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Rant: says who?

Kenny Hodgart

 

What happens when you disobey someone in uniform in Hong Kong? Cops are treated with respect, due or otherwise. But what of the other sort of uniformed Hongkonger - the security lackey, the anonymous yellow-jacketed steward, all of whom reckon themselves to have authority over us. What happens when you disobey their ilk?

From my limited experience, I should think not much: it's the uniform, rather than any power invested in it that cows people. (And they are cowed: Hong Kong is not the mainland but quiescence seems almost a given.)

The other day I was waiting for a friend outside a mall in Central and had found a spot on which to lean my hindquarters when I was approached by an airline pilot, or at least a chap in epaulettes and a headset. "Cannot sit," he announced. Only when he'd cleared off did it occur to me to wonder why.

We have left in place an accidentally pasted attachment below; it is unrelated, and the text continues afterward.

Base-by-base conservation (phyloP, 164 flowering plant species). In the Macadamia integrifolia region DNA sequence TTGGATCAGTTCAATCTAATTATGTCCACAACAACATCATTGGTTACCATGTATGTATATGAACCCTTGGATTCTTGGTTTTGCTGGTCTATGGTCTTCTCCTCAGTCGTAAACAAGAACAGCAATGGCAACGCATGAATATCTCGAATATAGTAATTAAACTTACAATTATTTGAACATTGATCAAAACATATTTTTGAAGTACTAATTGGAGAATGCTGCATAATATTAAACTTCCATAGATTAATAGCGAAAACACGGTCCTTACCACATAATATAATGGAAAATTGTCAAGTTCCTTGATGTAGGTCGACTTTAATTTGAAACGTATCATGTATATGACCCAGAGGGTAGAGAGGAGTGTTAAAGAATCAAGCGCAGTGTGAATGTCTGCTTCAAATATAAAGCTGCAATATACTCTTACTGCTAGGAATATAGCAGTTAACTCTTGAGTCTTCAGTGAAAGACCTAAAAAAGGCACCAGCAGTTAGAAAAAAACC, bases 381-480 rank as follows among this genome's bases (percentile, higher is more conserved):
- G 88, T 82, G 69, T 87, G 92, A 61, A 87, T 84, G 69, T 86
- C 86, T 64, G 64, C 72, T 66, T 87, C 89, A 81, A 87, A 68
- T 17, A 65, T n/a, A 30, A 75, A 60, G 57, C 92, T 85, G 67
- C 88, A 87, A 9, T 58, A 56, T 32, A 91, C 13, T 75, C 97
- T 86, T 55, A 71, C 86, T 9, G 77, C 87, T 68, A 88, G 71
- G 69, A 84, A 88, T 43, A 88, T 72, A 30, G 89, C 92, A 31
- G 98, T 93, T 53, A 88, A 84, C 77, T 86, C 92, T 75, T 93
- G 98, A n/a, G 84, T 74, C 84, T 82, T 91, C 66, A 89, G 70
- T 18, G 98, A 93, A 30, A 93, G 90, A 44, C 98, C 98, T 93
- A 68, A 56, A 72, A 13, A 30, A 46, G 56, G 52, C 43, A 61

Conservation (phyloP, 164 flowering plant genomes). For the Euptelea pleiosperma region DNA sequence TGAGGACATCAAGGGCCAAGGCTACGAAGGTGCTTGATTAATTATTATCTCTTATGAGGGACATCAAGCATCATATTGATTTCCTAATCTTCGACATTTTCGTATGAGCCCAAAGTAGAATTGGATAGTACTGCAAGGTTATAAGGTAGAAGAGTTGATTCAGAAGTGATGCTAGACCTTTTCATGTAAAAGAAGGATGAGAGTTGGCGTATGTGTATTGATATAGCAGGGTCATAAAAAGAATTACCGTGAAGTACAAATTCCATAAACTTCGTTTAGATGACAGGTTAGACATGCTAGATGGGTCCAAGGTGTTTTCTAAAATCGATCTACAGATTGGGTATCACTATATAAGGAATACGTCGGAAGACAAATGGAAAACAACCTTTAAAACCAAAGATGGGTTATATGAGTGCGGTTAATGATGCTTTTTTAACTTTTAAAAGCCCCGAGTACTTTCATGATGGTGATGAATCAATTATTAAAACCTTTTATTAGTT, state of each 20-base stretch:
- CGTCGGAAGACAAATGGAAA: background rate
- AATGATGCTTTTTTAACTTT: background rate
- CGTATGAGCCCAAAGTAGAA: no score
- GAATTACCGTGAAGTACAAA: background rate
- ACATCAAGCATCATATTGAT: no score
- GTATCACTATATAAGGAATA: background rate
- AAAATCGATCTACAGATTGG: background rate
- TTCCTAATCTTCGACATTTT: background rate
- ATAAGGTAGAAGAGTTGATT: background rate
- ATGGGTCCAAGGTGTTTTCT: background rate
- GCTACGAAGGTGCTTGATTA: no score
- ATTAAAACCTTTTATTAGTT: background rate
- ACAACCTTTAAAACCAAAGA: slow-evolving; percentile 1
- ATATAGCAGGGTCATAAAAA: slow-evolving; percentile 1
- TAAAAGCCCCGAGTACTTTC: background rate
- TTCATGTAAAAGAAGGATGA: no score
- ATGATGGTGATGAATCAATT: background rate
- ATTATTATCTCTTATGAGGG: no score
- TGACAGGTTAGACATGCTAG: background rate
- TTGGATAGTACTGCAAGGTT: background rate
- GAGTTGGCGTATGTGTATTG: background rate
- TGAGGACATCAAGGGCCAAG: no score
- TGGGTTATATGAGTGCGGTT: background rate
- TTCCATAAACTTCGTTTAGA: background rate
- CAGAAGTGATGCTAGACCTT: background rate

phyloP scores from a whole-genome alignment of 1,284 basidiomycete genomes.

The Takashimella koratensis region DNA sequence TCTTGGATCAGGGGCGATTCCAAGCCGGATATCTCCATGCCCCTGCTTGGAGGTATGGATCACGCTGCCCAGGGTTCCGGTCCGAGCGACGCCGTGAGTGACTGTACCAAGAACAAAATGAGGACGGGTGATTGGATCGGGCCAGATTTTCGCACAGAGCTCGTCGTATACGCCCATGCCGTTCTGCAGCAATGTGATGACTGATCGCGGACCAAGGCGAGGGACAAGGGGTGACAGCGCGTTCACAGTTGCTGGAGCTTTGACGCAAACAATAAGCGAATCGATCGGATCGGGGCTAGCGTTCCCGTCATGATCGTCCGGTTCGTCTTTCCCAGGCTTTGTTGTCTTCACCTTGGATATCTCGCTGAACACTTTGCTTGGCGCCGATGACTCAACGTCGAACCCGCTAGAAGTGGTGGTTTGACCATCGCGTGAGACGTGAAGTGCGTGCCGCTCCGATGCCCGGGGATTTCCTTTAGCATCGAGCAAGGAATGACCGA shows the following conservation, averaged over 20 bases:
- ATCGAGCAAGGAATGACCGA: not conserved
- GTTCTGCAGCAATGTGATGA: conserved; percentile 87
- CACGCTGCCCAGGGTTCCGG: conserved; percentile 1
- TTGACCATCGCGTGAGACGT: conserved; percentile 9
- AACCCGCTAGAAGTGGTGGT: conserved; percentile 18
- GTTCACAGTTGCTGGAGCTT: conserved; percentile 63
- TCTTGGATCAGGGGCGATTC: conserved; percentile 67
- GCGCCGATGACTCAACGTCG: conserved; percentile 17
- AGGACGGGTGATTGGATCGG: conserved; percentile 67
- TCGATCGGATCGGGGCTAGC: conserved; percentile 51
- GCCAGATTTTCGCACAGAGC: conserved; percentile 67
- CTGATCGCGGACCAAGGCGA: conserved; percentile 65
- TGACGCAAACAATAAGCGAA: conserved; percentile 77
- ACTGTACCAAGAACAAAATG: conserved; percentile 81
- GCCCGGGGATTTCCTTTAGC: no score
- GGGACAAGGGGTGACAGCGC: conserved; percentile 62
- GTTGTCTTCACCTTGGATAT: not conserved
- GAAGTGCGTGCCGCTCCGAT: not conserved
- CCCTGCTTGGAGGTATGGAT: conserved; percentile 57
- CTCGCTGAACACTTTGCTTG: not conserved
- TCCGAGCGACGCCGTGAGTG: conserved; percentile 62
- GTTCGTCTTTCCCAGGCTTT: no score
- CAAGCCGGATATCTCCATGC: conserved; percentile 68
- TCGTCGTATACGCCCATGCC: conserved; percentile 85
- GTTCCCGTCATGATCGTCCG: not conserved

Probably at play here is the misguided notion, post-9/11, that "security" staff simply must be obeyed, or else there will be chaos. But also the piecemeal privatisation of public space means we know not where we stand vis a vis men with walkie talkies, or even who and what they represent. We are not quick enough to tell them to "eff off". We lie down.

Try as I might, I could never work out what the Occupy Hong Kong mob wanted. But staying put for so long in their tents under the noses of so many jobsworths merits a little respect.

 

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